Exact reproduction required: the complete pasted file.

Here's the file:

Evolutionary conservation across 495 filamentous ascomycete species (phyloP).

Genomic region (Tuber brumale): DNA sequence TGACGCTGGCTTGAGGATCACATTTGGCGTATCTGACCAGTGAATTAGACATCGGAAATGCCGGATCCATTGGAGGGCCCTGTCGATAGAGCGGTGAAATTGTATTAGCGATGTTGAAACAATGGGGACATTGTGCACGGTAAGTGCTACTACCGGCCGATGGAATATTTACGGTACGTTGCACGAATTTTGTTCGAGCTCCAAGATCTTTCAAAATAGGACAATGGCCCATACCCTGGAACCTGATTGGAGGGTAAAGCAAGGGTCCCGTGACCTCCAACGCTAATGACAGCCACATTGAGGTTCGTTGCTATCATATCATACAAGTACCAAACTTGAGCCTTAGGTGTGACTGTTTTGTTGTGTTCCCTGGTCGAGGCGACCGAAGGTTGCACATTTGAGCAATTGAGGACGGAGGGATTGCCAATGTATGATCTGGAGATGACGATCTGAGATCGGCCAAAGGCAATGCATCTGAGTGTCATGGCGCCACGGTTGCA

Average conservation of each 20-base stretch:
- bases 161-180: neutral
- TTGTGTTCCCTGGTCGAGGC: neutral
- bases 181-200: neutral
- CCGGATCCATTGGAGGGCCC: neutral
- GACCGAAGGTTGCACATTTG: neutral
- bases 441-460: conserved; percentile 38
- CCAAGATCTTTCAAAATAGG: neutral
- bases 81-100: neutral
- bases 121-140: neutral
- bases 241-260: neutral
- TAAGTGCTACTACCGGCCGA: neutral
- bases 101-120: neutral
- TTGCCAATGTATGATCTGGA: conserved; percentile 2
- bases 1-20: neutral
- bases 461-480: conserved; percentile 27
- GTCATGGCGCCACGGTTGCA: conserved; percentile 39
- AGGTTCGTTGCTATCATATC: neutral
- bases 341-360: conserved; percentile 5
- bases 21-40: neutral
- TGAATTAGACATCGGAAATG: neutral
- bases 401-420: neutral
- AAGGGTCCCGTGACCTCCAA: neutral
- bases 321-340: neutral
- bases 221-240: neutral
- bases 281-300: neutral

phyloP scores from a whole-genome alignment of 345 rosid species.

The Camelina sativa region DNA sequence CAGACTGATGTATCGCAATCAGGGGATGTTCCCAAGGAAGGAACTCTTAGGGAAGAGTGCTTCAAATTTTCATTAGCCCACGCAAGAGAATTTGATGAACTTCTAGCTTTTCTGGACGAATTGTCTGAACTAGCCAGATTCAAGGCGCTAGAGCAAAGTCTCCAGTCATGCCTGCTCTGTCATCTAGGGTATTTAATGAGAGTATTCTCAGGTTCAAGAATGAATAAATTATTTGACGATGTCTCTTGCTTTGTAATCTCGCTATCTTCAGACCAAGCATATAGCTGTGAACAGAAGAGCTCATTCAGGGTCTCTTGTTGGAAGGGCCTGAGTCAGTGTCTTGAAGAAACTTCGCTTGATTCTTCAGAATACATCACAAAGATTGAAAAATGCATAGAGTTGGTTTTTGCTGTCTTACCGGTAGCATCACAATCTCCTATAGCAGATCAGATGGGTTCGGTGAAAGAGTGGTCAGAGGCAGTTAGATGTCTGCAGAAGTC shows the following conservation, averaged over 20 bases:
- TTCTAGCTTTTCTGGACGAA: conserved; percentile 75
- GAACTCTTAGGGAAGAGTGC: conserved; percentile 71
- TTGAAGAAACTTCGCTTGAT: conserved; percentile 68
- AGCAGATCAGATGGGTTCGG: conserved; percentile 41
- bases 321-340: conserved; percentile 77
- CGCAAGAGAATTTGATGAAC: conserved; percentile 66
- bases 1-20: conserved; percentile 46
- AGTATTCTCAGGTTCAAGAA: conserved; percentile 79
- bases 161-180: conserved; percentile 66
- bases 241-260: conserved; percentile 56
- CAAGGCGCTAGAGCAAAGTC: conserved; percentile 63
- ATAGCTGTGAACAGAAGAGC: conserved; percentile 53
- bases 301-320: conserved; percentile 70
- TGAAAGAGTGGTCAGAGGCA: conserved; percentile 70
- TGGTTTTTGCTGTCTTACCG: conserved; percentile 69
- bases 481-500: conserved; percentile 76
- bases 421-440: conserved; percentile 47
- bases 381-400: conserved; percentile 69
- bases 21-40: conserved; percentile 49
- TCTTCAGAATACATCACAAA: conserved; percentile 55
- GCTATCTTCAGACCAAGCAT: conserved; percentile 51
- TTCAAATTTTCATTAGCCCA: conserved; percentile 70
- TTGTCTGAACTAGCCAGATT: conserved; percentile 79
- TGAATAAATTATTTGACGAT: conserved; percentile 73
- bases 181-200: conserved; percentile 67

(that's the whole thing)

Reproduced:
Evolutionary conservation across 495 filamentous ascomycete species (phyloP).

Genomic region (Tuber brumale): DNA sequence TGACGCTGGCTTGAGGATCACATTTGGCGTATCTGACCAGTGAATTAGACATCGGAAATGCCGGATCCATTGGAGGGCCCTGTCGATAGAGCGGTGAAATTGTATTAGCGATGTTGAAACAATGGGGACATTGTGCACGGTAAGTGCTACTACCGGCCGATGGAATATTTACGGTACGTTGCACGAATTTTGTTCGAGCTCCAAGATCTTTCAAAATAGGACAATGGCCCATACCCTGGAACCTGATTGGAGGGTAAAGCAAGGGTCCCGTGACCTCCAACGCTAATGACAGCCACATTGAGGTTCGTTGCTATCATATCATACAAGTACCAAACTTGAGCCTTAGGTGTGACTGTTTTGTTGTGTTCCCTGGTCGAGGCGACCGAAGGTTGCACATTTGAGCAATTGAGGACGGAGGGATTGCCAATGTATGATCTGGAGATGACGATCTGAGATCGGCCAAAGGCAATGCATCTGAGTGTCATGGCGCCACGGTTGCA

Average conservation of each 20-base stretch:
- bases 161-180: neutral
- TTGTGTTCCCTGGTCGAGGC: neutral
- bases 181-200: neutral
- CCGGATCCATTGGAGGGCCC: neutral
- GACCGAAGGTTGCACATTTG: neutral
- bases 441-460: conserved; percentile 38
- CCAAGATCTTTCAAAATAGG: neutral
- bases 81-100: neutral
- bases 121-140: neutral
- bases 241-260: neutral
- TAAGTGCTACTACCGGCCGA: neutral
- bases 101-120: neutral
- TTGCCAATGTATGATCTGGA: conserved; percentile 2
- bases 1-20: neutral
- bases 461-480: conserved; percentile 27
- GTCATGGCGCCACGGTTGCA: conserved; percentile 39
- AGGTTCGTTGCTATCATATC: neutral
- bases 341-360: conserved; percentile 5
- bases 21-40: neutral
- TGAATTAGACATCGGAAATG: neutral
- bases 401-420: neutral
- AAGGGTCCCGTGACCTCCAA: neutral
- bases 321-340: neutral
- bases 221-240: neutral
- bases 281-300: neutral

phyloP scores from a whole-genome alignment of 345 rosid species.

The Camelina sativa region DNA sequence CAGACTGATGTATCGCAATCAGGGGATGTTCCCAAGGAAGGAACTCTTAGGGAAGAGTGCTTCAAATTTTCATTAGCCCACGCAAGAGAATTTGATGAACTTCTAGCTTTTCTGGACGAATTGTCTGAACTAGCCAGATTCAAGGCGCTAGAGCAAAGTCTCCAGTCATGCCTGCTCTGTCATCTAGGGTATTTAATGAGAGTATTCTCAGGTTCAAGAATGAATAAATTATTTGACGATGTCTCTTGCTTTGTAATCTCGCTATCTTCAGACCAAGCATATAGCTGTGAACAGAAGAGCTCATTCAGGGTCTCTTGTTGGAAGGGCCTGAGTCAGTGTCTTGAAGAAACTTCGCTTGATTCTTCAGAATACATCACAAAGATTGAAAAATGCATAGAGTTGGTTTTTGCTGTCTTACCGGTAGCATCACAATCTCCTATAGCAGATCAGATGGGTTCGGTGAAAGAGTGGTCAGAGGCAGTTAGATGTCTGCAGAAGTC shows the following conservation, averaged over 20 bases:
- TTCTAGCTTTTCTGGACGAA: conserved; percentile 75
- GAACTCTTAGGGAAGAGTGC: conserved; percentile 71
- TTGAAGAAACTTCGCTTGAT: conserved; percentile 68
- AGCAGATCAGATGGGTTCGG: conserved; percentile 41
- bases 321-340: conserved; percentile 77
- CGCAAGAGAATTTGATGAAC: conserved; percentile 66
- bases 1-20: conserved; percentile 46
- AGTATTCTCAGGTTCAAGAA: conserved; percentile 79
- bases 161-180: conserved; percentile 66
- bases 241-260: conserved; percentile 56
- CAAGGCGCTAGAGCAAAGTC: conserved; percentile 63
- ATAGCTGTGAACAGAAGAGC: conserved; percentile 53
- bases 301-320: conserved; percentile 70
- TGAAAGAGTGGTCAGAGGCA: conserved; percentile 70
- TGGTTTTTGCTGTCTTACCG: conserved; percentile 69
- bases 481-500: conserved; percentile 76
- bases 421-440: conserved; percentile 47
- bases 381-400: conserved; percentile 69
- bases 21-40: conserved; percentile 49
- TCTTCAGAATACATCACAAA: conserved; percentile 55
- GCTATCTTCAGACCAAGCAT: conserved; percentile 51
- TTCAAATTTTCATTAGCCCA: conserved; percentile 70
- TTGTCTGAACTAGCCAGATT: conserved; percentile 79
- TGAATAAATTATTTGACGAT: conserved; percentile 73
- bases 181-200: conserved; percentile 67